Third suspicious letter, addressed to Obama, may contain ricin

Meeting with U.N. Secretary General Ban Ki-moon, President Obama said, "Now's the time for North Korea to end the belligerent approach that they've been taking and to try to lower temperatures...nobody wants to see a conflict on the Korean peninsula."

Updated at 5 p.m. ET

A third suspicious letter discovered this week -- this one addressed to President Obama -- has been intercepted and is being tested for the poisonous substance ricin, CBS News has learned.

Threatening letters to the president and congressional leaders are not unusual -- their mail is processed at a facility about 10 miles outside of Washington in Landover, Md. The current security protocols -- which seem to be working exactly as they were set to do -- were put in place after the 2001 anthrax scare that targeted congressional leaders.

In addition to the letter sent to Mr. Obama this week, two letters being tested for ricin were sent to Sen. Roger Wicker, R-Miss. At least one of the letters addressed to Wicker tested positive in a preliminary field test for ricin.

The envelope addressed to the White House, the FBI said in a statement Wednesday, also initially tested positive for ricin and was immediately quarantined by U.S. Secret Service personnel. A coordinated investigation with the FBI was initiated. Field tests are regularly inaccurate; therefore, the FBI is conducting more thorough tests on the letters.

At a press briefing Wednesday, White House spokesman Jay Carney referred questions about the letters to the FBI, adding, "The president has of course been briefed on these letters. He was briefed last night and again this morning."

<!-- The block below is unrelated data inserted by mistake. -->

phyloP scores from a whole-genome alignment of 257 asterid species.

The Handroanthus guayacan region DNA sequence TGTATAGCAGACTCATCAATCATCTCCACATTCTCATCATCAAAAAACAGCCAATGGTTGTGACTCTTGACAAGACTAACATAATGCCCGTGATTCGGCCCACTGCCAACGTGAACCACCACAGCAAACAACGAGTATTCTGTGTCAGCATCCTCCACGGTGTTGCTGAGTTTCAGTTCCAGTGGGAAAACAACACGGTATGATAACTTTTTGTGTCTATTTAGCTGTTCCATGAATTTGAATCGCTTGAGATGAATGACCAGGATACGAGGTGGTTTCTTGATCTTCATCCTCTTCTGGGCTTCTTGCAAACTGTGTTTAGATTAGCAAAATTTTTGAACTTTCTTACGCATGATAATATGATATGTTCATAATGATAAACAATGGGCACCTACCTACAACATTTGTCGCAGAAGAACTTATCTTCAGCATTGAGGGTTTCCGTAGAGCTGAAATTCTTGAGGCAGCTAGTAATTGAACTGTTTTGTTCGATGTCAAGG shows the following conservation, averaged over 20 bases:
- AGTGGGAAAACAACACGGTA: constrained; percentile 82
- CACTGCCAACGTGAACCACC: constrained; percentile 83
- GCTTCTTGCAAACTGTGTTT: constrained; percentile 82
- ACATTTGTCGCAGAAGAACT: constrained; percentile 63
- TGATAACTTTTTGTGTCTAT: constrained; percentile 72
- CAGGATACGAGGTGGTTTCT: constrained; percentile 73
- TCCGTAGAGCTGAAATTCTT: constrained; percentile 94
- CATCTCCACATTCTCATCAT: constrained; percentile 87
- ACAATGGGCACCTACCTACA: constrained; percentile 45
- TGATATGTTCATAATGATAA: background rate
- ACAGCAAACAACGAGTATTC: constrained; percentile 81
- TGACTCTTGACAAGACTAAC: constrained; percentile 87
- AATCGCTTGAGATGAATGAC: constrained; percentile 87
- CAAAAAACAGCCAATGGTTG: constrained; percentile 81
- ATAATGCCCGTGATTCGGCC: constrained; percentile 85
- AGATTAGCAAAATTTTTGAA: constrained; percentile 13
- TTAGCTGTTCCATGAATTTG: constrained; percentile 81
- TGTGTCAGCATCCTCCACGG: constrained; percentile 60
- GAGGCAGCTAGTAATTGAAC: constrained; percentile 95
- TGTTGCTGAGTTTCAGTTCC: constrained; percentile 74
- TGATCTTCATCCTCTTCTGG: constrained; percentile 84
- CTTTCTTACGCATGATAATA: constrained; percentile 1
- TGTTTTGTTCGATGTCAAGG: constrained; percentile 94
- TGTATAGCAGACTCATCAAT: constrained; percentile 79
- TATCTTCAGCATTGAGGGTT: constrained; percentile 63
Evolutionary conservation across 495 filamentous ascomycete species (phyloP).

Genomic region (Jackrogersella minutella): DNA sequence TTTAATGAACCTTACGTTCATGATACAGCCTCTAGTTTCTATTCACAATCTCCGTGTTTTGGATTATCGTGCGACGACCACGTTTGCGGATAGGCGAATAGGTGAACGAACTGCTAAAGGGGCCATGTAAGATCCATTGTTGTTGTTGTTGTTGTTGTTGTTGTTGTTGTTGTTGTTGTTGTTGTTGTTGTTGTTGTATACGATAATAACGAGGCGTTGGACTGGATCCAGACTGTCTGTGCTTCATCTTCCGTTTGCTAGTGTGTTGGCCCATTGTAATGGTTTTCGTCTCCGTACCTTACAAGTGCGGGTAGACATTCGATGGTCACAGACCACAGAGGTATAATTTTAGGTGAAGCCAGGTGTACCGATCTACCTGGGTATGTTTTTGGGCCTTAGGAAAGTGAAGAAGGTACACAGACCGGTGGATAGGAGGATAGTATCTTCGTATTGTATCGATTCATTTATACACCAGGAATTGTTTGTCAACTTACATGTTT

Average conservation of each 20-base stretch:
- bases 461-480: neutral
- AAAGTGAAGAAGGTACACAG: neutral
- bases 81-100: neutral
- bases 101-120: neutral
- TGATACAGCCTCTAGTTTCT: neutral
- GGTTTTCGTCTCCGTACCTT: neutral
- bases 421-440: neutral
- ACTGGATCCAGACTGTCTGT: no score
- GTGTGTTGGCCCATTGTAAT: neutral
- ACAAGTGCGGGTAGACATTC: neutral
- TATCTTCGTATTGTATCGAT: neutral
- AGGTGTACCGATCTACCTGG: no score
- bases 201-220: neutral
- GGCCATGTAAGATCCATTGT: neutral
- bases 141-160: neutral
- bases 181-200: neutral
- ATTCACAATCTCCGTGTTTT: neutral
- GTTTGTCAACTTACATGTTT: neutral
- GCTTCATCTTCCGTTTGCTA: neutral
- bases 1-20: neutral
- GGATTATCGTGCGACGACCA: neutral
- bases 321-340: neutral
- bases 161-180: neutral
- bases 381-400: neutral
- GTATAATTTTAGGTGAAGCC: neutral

All three letters came from the Memphis area, and all three were sent the same day, April 8. The letters, CBS News has confirmed, said in part, "No one wanted to listen to me before. This must stop. To see a wrong and not expose it is to become a silent partner to its continuance. I am KC and I approve this message."

The interception of the letters follow the Boston Marathon bombing on Monday. At a senators-only briefing on Tuesday about the bombing, senators were also briefed by Sergeant at Arms Terence Gainer about the Wicker letter that tested positive in initial tests. Sen. Claire McCaskill, D-Mo., told reporters that the senators were told the suspected letter writer writes a lot of letters to members.

"The investigation into these letters remains ongoing, and more letters may still be received," the FBI said in its statement. "There is no indication of a connection to the attack in Boston."

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